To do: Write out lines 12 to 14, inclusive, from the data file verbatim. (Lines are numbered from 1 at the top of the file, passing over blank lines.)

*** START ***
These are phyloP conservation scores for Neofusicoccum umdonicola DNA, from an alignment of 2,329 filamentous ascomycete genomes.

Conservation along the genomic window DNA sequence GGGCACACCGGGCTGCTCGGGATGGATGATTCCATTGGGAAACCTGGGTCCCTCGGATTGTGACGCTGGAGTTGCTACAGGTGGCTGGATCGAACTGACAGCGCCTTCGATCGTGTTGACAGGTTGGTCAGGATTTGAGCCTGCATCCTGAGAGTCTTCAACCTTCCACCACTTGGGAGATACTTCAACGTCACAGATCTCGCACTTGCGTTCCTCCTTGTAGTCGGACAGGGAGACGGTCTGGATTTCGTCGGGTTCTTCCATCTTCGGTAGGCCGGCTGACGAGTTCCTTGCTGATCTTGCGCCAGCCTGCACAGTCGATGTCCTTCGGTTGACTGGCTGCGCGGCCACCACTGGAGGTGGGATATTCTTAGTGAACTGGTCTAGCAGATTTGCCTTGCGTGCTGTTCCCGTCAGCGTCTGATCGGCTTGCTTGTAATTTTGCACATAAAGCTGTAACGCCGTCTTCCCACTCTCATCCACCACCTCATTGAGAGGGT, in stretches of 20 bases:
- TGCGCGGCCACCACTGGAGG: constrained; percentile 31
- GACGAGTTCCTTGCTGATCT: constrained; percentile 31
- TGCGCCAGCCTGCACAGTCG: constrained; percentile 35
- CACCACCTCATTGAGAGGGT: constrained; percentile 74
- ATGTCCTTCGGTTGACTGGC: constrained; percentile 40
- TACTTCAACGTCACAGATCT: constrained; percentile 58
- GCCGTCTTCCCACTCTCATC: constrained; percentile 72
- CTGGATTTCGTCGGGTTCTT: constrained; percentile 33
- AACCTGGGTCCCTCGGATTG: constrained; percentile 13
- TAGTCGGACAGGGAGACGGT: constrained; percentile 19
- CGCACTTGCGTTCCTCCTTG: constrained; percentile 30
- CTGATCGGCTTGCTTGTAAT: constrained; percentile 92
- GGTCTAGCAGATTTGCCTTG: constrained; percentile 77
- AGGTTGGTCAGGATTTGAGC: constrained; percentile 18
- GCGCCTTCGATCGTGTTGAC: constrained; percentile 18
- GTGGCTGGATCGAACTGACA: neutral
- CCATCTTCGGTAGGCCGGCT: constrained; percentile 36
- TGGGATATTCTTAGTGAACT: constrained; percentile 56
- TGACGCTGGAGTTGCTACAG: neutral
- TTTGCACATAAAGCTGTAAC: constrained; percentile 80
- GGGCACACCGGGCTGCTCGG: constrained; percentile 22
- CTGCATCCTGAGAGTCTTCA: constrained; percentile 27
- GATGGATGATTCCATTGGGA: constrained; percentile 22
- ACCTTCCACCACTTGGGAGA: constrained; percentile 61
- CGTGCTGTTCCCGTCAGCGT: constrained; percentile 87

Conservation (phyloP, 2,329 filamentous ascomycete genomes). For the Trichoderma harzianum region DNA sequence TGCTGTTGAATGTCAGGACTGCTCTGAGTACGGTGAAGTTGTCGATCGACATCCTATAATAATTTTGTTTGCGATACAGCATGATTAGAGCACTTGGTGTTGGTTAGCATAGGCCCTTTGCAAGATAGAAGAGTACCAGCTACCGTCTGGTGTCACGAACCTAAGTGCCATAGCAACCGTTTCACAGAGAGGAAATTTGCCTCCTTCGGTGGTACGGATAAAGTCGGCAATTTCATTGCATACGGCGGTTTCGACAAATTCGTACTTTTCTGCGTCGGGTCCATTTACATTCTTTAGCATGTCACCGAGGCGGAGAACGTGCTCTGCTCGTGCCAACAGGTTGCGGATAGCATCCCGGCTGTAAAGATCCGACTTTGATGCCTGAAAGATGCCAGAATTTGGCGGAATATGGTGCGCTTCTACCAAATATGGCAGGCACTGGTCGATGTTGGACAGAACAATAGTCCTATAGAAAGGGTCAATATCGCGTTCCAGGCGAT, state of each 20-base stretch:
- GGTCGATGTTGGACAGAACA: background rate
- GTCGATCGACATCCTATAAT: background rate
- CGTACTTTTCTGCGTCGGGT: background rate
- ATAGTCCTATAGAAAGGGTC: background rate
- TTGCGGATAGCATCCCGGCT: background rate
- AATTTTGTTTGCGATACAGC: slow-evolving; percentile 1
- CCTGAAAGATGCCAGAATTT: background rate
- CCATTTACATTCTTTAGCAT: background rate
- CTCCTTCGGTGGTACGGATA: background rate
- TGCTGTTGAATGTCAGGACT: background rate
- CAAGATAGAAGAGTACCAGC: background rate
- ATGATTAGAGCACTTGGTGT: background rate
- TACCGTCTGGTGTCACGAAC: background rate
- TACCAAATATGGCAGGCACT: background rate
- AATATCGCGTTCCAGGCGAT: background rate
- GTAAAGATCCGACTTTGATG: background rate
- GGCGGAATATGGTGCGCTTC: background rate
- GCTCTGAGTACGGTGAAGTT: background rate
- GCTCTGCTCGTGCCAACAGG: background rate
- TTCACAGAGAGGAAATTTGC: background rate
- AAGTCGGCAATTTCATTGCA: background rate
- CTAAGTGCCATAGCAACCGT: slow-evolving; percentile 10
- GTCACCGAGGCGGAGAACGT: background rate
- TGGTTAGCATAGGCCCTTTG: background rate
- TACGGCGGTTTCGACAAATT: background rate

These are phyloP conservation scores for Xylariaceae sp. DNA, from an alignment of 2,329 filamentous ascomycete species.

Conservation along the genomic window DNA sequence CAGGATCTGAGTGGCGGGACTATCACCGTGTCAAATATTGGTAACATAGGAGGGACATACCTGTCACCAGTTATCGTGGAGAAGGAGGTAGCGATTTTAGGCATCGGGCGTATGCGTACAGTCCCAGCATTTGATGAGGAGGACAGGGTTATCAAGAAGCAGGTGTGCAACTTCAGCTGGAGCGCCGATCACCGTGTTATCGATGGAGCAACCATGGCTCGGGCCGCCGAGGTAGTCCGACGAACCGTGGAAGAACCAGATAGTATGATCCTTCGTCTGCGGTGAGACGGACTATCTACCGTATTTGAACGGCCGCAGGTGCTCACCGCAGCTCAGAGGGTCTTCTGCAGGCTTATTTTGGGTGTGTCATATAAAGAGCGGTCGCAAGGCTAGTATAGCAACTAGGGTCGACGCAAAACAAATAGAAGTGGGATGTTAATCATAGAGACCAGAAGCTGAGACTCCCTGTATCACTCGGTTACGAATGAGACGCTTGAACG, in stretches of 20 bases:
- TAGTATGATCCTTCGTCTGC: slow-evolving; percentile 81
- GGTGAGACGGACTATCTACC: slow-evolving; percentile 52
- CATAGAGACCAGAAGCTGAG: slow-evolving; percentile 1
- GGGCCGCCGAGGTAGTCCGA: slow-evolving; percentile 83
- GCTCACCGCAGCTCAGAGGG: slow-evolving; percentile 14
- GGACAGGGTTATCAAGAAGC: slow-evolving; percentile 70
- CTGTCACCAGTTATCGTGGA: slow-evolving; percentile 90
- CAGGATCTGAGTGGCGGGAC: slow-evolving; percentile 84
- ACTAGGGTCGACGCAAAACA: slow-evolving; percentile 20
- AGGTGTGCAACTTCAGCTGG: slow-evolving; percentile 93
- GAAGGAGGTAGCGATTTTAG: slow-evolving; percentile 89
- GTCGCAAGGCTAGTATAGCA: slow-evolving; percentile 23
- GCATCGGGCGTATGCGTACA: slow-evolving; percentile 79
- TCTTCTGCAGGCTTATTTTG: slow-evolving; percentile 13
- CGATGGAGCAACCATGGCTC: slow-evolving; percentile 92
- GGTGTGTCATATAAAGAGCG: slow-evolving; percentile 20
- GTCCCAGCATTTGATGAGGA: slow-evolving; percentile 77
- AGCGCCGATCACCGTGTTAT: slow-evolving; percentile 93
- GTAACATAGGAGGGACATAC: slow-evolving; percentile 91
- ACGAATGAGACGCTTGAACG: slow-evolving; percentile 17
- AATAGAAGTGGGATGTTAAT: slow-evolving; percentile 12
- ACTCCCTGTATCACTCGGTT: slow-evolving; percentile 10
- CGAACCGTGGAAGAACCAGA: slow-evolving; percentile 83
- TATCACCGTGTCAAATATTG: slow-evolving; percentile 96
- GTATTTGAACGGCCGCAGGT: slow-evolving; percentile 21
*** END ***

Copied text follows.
- TAGTCGGACAGGGAGACGGT: constrained; percentile 19
- CGCACTTGCGTTCCTCCTTG: constrained; percentile 30
- CTGATCGGCTTGCTTGTAAT: constrained; percentile 92